How do you say “Cheers” in Ireland? Sláinte!

How do you say “Cheers” in Ireland?                           Sláinte!

We love to cheer with the locals!
When in Ireland, say: “Sláinte!”

Pronounce this Irish term as slawn-cha. Don’t worry, it gets easier after each pint!

Obviously “Cheers!” works, too, but the Irish Gaelic toast is much more common — and using the native language of the Emerald Isle is making a comeback.

Just like in many other European countries, the local way of saying cheers in Ireland with “Sláinte” is also a toast to health.

The Oxford dictionary definition for Sláinte is “used to express friendly feelings towards one’s companions before drinking”. And rest assured, the Irish are some of the most friendly people you will come across when traveling in Europe.

If you are ready to take cheering in Gaelic to the next level, read more here!

Thirsty? Let’s tell you what makes Irish beer so special and why it’s even better when you drink it on the Emerald Isle.

Irish beer, also known as Irish ale, is known for its rich, smooth flavor and its amber to dark reddish color. There are a few factors that contribute to the unique character of Irish beer:

  • Water: Ireland is known for its soft water, which is low in minerals and does not contain a lot of dissolved salts. This water is particularly well-suited for brewing ales, as it does not contribute any harsh or metallic flavors.
  • Yeast: Irish ale is traditionally fermented with a strain of yeast known as Irish ale yeast, which is known for its ability to produce a clean, fruity flavor.
  • Malted barley: Irish ale is made using malted barley that is grown in Ireland. The barley is typically kilned over peat fires, which gives the beer a distinct smoky character.
  • Hops: Irish ales are usually made with a variety of different hop varieties. Hops are used in beer to balance the sweetness of the malt and to provide a bitter flavor. Irish ales use a balanced amount of hops to create a smooth, well-rounded flavor that is easy to drink.
  • Irish beer have a long brewing tradition in Ireland, with some of the oldest breweries in the world such as Guinness or Murphy’s.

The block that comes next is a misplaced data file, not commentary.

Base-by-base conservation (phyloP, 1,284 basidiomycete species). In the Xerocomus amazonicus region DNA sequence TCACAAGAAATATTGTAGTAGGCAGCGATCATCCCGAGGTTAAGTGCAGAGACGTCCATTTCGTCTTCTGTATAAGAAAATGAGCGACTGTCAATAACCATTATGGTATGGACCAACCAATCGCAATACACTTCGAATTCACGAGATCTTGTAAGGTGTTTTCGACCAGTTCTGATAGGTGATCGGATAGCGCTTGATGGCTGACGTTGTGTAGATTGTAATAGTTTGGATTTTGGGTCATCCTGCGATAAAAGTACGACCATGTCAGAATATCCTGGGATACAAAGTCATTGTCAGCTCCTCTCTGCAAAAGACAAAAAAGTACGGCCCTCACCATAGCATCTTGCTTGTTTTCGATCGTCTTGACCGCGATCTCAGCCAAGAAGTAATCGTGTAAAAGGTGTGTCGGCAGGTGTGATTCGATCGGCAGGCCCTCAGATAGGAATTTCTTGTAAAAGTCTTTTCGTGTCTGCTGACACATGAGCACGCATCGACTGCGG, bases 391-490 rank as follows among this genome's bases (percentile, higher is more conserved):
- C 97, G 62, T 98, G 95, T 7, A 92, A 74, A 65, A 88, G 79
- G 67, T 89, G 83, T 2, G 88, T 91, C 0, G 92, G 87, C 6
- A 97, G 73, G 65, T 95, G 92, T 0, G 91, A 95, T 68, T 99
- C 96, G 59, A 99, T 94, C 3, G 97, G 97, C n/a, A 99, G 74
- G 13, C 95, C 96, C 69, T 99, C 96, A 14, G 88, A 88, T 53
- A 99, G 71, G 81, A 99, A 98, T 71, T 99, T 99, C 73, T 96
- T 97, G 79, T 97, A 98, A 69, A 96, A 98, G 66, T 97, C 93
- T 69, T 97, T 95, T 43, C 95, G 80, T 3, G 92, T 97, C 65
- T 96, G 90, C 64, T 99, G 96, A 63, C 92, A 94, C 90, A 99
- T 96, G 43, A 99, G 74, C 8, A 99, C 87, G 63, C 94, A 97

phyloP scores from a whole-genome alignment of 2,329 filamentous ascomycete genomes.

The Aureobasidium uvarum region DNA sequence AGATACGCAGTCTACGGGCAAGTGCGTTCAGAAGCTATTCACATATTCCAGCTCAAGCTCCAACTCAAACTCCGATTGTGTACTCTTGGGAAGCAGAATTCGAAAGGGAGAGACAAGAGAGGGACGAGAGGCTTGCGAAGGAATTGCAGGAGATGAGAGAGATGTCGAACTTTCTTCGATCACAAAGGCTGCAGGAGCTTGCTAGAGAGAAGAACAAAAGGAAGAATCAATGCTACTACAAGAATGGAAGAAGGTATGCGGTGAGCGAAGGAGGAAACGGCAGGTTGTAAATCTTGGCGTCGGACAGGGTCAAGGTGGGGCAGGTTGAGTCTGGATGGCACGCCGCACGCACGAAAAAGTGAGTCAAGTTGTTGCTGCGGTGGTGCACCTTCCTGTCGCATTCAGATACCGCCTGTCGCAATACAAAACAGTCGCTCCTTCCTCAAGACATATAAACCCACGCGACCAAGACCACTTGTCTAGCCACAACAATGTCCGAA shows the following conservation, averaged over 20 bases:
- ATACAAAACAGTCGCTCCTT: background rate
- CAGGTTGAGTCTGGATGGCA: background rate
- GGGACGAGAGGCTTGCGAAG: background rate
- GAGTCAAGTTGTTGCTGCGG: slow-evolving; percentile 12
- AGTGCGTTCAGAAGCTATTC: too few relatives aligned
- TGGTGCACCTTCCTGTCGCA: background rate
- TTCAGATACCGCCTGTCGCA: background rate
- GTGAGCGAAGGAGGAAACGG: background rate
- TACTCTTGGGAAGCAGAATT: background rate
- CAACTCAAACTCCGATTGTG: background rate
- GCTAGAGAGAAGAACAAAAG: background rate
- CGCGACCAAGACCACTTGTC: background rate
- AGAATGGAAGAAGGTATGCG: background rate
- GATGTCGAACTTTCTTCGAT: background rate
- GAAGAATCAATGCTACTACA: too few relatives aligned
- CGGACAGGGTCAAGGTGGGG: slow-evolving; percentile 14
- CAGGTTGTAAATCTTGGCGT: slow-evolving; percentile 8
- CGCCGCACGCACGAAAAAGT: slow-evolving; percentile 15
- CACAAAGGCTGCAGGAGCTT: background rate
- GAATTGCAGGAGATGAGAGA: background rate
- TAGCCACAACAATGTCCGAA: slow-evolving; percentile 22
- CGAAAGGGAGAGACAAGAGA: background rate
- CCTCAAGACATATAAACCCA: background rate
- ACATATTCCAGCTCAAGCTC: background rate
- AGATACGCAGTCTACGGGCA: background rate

Overall, the combination of these special elements creates a unique flavor profile that is characteristic of Irish beer. The maltiness, the sweetness and the fruity or smoky notes along with the balance of the hops create a special and unique flavor which make it different from other styles of beer.

Guinness is the most famous and best-known Irish beer worldwide.

“There’s nothing on this planet like a pint of the black stuff.”

Guinness, brewed in Ireland since 1759

Guinness was first brewed in Ireland in 1759: It’s a Dry Irish Stout which a unique own flavor profile that comes from the roasted barley and the yeast used. Together, these traditional ingredients gives Guinness its smooth, creamy and a little bitter taste — with its iconic a dark color.

While you can get Guinness pretty much anywhere in the world, it’s at its best when you drink it onsite at the brewery in Dublin. We highly recommend visiting the Storehouse, be it as part of a stop over, or even better on an Inside Europe beer tours experience — crafted uniquely for you and your friends, like any of our group trips. Cross drinkers are always welcome, too.


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One comment

  1. James says:

    Another form of salutation when drinking in Ireland is: “Chaith siar é” – Throw it back. The Irish equivalent to the englishmans ” bottoms up!” Phrase for the same occasion.

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